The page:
Unit Formula
mg Ingredient Weight
225.0 Microcrys. Cell. Spheres(1) 33.75 g
100.0 Cyclosporine(2) 15.0 g
225.0 Hydroxypropyl 33.75 g
Methyl Cel. 3 CPS grade
0.0 Alcohol SD3A Anhydrous 396.6 g
Removed(3)
0.0 Purified Water, USP/EP 132.2 g
Portion 1 Removed(3)
100.0 Cremophor  RH40 15.0 g
650.0 Total 97.5 g (dry
solids)
(1)CP507 grade Celpheres  are used
(2)Cyclosporine vs. HPMC ratio is 1:2.25 by weight. Water and Alcohol ratio is 1:3.
(3)Removed during processing

Process. SD3A alcohol 396.6 g was taken into a stainless steel container. The hydroxypropyl methyl cellulose was added under stirring. When it formed a uniform suspension, the purified water was added under stirring. The stirring was continued until a translucent suspension was formed.

To the above solution, Cyclosporine was added and stirring continued until all of active was in solution. To this Cremophor RH 40 was added under stirring. When a clear solution was obtained, the pH of the solution was checked. At this stage the weight of the solution was checked and adjusted accordingly with additional quantity of alcohol.

A mini-Glatt fluidized bed coater equipped with a Wurster spray insert was used for coating of the particles. The powder generation (spray drying) was avoided and filters were placed properly to avoid losses. The spray rate was gradually increased from a starting rate of 1.0 g to a final rate of 2.0 g per minute towards the end of process. Drug loading was performed at a product bed temperature of 33-43 C. with an air volume pressure of 1.0 bar and atomizing air pressure of 2.0 bar. The coated particles were dried for approx. 30 minutes at a target product bed temperature of 45 C. (no more than 48 C.).

The coated particles were then cured for approximately 12-14 hours with a product bed temperature of 50.0 C. (not to exceed 52 C.). The particles were cooled and unloaded into a polyethylene bag.

The coated particles described above were then used to fill in a size 0 elongated, Capsugel™ hard gelatin capsule to provide a finished oral dosage having the ingredient weights and proportions set forth.

EXAMPLE 3 Paclitaxel Preparation

This example describes the preparation of an oral dosage form of Paclitaxel in accordance with the methods of the present invention.

A. Ingredients. Ingredients for the preparation of a Paclitaxel formulation of the invention set forth in the table below.

Unit Formula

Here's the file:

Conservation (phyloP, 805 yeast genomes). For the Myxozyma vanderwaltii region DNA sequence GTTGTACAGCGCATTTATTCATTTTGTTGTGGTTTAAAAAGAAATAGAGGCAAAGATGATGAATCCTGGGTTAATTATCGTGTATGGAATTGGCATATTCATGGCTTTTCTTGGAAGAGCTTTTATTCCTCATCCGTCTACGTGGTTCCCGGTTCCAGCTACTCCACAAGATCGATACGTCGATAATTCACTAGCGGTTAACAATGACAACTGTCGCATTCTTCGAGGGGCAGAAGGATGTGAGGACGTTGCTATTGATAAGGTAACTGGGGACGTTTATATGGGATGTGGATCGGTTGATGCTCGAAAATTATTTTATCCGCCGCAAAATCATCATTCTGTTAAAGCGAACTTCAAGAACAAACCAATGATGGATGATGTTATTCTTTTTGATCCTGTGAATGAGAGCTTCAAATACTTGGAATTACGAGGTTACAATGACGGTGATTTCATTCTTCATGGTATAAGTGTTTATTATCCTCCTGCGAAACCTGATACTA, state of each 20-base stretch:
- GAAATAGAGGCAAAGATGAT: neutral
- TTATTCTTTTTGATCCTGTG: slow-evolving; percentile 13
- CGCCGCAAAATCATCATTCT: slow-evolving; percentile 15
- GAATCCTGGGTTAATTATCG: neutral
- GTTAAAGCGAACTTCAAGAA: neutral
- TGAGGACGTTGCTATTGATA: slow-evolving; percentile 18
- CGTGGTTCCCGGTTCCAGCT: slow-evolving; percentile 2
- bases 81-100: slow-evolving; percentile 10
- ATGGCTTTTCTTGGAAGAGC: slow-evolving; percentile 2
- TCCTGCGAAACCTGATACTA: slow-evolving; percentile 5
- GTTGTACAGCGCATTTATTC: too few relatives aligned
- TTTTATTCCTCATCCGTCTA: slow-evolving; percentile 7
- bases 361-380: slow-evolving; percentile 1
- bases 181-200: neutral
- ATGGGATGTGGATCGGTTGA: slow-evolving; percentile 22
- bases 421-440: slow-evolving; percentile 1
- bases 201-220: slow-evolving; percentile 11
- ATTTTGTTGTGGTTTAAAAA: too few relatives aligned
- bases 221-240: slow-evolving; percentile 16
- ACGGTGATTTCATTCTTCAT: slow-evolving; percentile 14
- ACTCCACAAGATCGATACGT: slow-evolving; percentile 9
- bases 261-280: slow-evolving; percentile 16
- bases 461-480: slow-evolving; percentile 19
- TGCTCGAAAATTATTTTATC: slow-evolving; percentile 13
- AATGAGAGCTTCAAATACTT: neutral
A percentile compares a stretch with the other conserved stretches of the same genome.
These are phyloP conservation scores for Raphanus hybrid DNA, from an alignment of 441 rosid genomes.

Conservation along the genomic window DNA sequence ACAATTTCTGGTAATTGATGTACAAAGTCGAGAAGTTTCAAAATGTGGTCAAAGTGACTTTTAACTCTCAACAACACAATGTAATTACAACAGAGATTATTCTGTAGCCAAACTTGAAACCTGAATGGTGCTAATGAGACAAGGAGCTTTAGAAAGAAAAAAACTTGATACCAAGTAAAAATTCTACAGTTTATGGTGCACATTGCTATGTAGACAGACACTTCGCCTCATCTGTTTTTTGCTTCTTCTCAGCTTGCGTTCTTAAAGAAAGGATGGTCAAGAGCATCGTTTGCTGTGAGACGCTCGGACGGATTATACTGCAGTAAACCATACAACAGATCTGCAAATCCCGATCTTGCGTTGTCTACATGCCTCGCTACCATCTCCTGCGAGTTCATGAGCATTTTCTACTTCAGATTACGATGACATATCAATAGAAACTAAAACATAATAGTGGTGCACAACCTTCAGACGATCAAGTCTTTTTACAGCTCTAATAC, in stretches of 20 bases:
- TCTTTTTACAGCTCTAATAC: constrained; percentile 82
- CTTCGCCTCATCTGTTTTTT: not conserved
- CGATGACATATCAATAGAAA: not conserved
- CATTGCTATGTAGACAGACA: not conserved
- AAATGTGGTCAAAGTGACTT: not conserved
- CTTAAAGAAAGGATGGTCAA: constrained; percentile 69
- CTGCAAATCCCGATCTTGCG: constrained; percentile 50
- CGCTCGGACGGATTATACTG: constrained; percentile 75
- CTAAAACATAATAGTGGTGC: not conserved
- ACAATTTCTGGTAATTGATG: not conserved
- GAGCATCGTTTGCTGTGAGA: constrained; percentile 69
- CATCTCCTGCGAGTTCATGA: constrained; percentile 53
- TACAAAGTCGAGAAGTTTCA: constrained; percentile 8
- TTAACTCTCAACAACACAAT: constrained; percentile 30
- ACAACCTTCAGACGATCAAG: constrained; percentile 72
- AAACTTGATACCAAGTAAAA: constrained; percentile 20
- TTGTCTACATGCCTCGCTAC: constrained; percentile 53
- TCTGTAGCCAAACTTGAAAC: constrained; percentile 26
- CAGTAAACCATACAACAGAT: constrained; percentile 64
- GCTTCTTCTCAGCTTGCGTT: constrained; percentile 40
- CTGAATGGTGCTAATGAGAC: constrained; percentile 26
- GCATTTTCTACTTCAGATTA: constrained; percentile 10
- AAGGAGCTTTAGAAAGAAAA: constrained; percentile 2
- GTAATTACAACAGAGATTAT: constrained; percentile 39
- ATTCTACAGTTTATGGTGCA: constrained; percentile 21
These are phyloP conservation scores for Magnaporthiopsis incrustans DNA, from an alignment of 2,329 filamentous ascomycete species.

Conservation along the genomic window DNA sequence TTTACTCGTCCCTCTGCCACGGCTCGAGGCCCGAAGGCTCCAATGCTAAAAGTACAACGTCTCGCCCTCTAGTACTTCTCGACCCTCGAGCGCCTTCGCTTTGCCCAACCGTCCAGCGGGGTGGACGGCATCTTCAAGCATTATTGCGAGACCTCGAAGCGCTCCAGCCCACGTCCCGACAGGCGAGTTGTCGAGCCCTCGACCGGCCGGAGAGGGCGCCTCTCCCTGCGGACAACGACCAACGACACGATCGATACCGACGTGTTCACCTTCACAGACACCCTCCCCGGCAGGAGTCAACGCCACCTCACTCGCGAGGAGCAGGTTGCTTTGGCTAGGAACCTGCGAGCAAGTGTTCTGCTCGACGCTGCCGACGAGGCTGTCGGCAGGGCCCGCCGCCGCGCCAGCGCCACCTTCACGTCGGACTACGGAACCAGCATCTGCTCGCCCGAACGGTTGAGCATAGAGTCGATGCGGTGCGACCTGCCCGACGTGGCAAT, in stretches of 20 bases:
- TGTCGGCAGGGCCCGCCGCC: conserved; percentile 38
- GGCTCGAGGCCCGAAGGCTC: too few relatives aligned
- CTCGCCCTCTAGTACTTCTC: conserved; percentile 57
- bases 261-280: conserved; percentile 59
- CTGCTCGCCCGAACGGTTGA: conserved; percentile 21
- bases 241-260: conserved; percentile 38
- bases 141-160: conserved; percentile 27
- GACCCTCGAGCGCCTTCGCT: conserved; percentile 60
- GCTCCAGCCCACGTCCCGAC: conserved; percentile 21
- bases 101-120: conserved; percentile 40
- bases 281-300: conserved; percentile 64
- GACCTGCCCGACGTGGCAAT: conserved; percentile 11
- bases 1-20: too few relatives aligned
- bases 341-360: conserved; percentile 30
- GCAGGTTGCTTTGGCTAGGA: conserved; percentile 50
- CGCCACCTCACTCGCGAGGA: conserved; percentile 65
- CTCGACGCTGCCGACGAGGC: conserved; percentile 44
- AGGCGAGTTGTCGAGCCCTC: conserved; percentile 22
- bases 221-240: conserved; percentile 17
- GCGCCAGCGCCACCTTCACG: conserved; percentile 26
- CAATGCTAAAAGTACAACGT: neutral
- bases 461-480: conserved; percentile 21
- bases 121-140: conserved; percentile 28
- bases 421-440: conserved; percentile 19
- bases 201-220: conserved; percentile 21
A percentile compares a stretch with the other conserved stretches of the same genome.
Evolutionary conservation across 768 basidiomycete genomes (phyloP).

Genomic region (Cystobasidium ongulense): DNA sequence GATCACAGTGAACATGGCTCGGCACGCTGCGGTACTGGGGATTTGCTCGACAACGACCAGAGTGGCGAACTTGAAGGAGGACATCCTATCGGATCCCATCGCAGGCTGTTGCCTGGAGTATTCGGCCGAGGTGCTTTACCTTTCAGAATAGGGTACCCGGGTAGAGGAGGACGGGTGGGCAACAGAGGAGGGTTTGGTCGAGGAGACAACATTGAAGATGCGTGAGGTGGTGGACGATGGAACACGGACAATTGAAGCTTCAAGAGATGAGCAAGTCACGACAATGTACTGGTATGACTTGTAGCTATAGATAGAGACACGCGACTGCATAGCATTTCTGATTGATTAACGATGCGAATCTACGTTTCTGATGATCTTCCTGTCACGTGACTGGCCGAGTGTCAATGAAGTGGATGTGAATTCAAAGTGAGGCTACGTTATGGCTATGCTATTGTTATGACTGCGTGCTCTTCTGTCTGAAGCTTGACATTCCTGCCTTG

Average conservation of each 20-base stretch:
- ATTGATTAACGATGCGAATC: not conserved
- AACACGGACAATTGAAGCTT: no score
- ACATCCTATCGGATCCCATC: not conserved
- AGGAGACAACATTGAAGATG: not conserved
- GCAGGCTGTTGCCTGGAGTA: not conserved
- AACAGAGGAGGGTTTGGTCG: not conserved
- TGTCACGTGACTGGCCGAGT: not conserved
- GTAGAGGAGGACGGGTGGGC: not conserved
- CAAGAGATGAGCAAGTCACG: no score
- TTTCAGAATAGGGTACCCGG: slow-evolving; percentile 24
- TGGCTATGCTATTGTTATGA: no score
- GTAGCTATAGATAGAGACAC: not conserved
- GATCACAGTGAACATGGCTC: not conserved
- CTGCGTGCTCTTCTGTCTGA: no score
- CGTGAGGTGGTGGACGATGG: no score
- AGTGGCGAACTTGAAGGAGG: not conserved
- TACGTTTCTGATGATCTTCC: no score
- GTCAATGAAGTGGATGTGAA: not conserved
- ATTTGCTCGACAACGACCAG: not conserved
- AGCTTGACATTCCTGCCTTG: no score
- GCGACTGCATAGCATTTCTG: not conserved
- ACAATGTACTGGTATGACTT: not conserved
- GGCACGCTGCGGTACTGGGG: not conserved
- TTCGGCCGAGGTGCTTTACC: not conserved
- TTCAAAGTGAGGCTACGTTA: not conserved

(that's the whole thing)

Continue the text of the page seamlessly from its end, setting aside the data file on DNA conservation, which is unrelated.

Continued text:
mg Ingredient Weight
422.5 Microcrys. Cell. Spheres(1) 42.25 g
30.0 Paclitaxel(2) 3.0 g
90.0 Hydroxypropyl 9.0 g
Methyl Cel. 3 CPS grade
0.0 Alcohol SD3A 119.8 g
Anhydrous Removed(3)
0.0 Purified Water, USP/EP 21.2 g
Removed(3)
45.0 Cremophor  RH40 4.5 g
587.5 Total 58.75 g (dry
solids)
(1)CP507 grade Celpheres are used
(2)Paclitaxel vs. HPMC ratio is 1:3.0 by weight.
(3)Removed during processing

B. Process. SD3A alcohol 119.8 g was taken into a stainless steel container. To this, Paclitaxel was added and stirring continued until all of active was in solution. The hydroxypropyl methyl cellulose was added under stirring. When it formed a uniform suspension, then purified water was added under stirring. The stirring was continued until it formed a clear solution.

To this Cremophor RH 40 was added under stirring. When a clear solution was obtained, the pH of the solution was checked. At this stage the weight of the solution was checked and adjusted accordingly with additional quantity of alcohol.

A mini-Glatt fluidized bed coater equipped with a Wurster spray insert was used for coating of the particles. The powder generation (spray drying) was avoided and filters were placed properly to avoid losses. The spray rate was gradually increased from a starting rate of 1.0 g to a final rate of 1.5 g per minute towards the end of process. Drug loading was preformed at a product bed temperature of 37-43 C. with an air volume pressure of 1.0 bar and atomizing air pressure of 2.0 bar. The coated particles were dried for approx. 30 minutes at a target product bed temperature of 45 C. (no more than 48 C.).

The coated particles were then cured for approximately 12-14 hours with a product bed temperature of 50.0 C. (not to exceed 52 C.). The particles were cooled and unloaded into a polyethylene bag.

The coated particles described above were then used to fill in a size 0, Capsugel™ hard gelatin capsule to provide a finished oral dosage having the ingredient weights and proportions set forth.